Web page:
In a reference to the need to continue to fine-tune operations to improve margins and expenses, however, he noted, “We will take the necessary actions to make a difference in our portfolio.” In a statement, he cited concentration on “sales growth, inventory management and expense control” as the keys to improvement in 2003 results.

Sales in the quarter, the ceo said, were driven by strong results in women’s designer and branded apparel. In the designer handbag category, Tansky said the firm has seen an increase in sales of bags with exotic skins and, in pumps and evening footwear, designer shoes. There also have been signs of improvement in men’s wear sales, he said.

Tansky said traffic in Bergdorf’s in Manhattan had shown signs of improvement, although some of it was attributed to the near completion of the remodeling of the first and second floors at the store, as well as the completed renovation of its shoe department last year. Bergdorf plans to concentrate on growth in key sales areas, including fine apparel, women’s shoes, handbags, contemporary sportswear and jewelry.

Both the Laura Mercier and Kate Spade businesses are doing well, Tansky said, with Kate Spade in particular exploring additional branding opportunities.

Improvements in Neiman’s online business helped it grow by 11 percent for the year. The company featured more trends in designer merchandise offerings online and “over half of Web sales are coming from outside of [our regular] trading areas,” Tansky said.

The retailer plans to renew its emphasis on marketing and prospecting of new customers and to allow consumers to monitor their accounts and purchase virtual gift cards online.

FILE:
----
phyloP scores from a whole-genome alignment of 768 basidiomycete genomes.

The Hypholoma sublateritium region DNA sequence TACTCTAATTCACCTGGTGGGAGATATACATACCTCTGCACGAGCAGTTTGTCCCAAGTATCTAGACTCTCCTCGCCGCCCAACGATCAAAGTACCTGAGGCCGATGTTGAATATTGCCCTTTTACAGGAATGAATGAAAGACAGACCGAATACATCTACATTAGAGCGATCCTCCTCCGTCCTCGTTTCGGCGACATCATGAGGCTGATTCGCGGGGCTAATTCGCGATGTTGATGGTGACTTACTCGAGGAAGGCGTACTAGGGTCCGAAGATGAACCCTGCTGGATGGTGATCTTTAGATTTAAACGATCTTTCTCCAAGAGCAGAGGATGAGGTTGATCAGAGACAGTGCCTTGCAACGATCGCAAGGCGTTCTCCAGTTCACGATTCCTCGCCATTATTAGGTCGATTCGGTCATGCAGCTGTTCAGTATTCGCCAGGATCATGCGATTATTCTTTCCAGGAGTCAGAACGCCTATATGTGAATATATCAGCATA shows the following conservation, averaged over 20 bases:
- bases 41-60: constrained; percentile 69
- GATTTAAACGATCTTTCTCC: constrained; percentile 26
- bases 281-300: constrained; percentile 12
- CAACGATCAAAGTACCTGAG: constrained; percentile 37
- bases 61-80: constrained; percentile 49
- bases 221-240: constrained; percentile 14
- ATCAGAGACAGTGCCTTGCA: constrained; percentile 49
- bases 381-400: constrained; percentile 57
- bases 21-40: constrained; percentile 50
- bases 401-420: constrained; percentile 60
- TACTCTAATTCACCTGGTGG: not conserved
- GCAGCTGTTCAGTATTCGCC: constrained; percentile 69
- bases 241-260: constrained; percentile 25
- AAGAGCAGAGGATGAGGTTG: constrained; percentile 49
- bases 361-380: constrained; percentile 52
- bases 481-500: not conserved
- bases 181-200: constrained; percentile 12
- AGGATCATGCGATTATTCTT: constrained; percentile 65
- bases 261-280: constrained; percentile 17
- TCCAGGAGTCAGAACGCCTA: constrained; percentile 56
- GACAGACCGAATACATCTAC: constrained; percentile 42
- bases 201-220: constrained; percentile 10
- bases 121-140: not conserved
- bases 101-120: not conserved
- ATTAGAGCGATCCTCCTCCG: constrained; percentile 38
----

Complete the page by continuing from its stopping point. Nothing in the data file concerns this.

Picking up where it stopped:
The company anticipates comps for the first quarter of fiscal year 2004 will increase in the midsingle-digit range.

So far this fall, demand for several signature better items, such as cashmere and alligator skins, has been strong. Contemporary sportswear continues to do well, with firms moving from velour and terry fabrications into cashmere.

The Dallas-based firm, which said it will open a new store in 2005 in San Antonio, is considering several other locations for expansion. There are currently 35 Neiman Marcus and two Bergdorf Goodman stores.

For the year, income rose 9.8 percent to $109.3 million, or $2.29 a diluted share, from $99.6 million, or $2.08, last year. Excluding nonrecurring items in both periods, earnings were $124 million, or $2.60, versus $97 million, or $2.02. Revenues gained 5.1 percent to $3.1 billion from $2.95 billion.

Goldman Sachs downgraded Federated to “in line” from “outperform,” and the department store retailer’s shares gave back $1.38, or 3.2 percent, to end the day at $42.44. May, downgraded to “underperform” from “in line,” saw its shares sink 4.3 percent to $25.20. Even shares of Nordstrom, upgraded to “outperform” from “in line,” dropped during the session, losing 0.5 percent to finish Tuesday’s trading at $25.10. Specialty retailers took similar shots to their valuations, although one of the biggest declines was Russell’s $3.14, or 16.3 percent, slip to $16.17.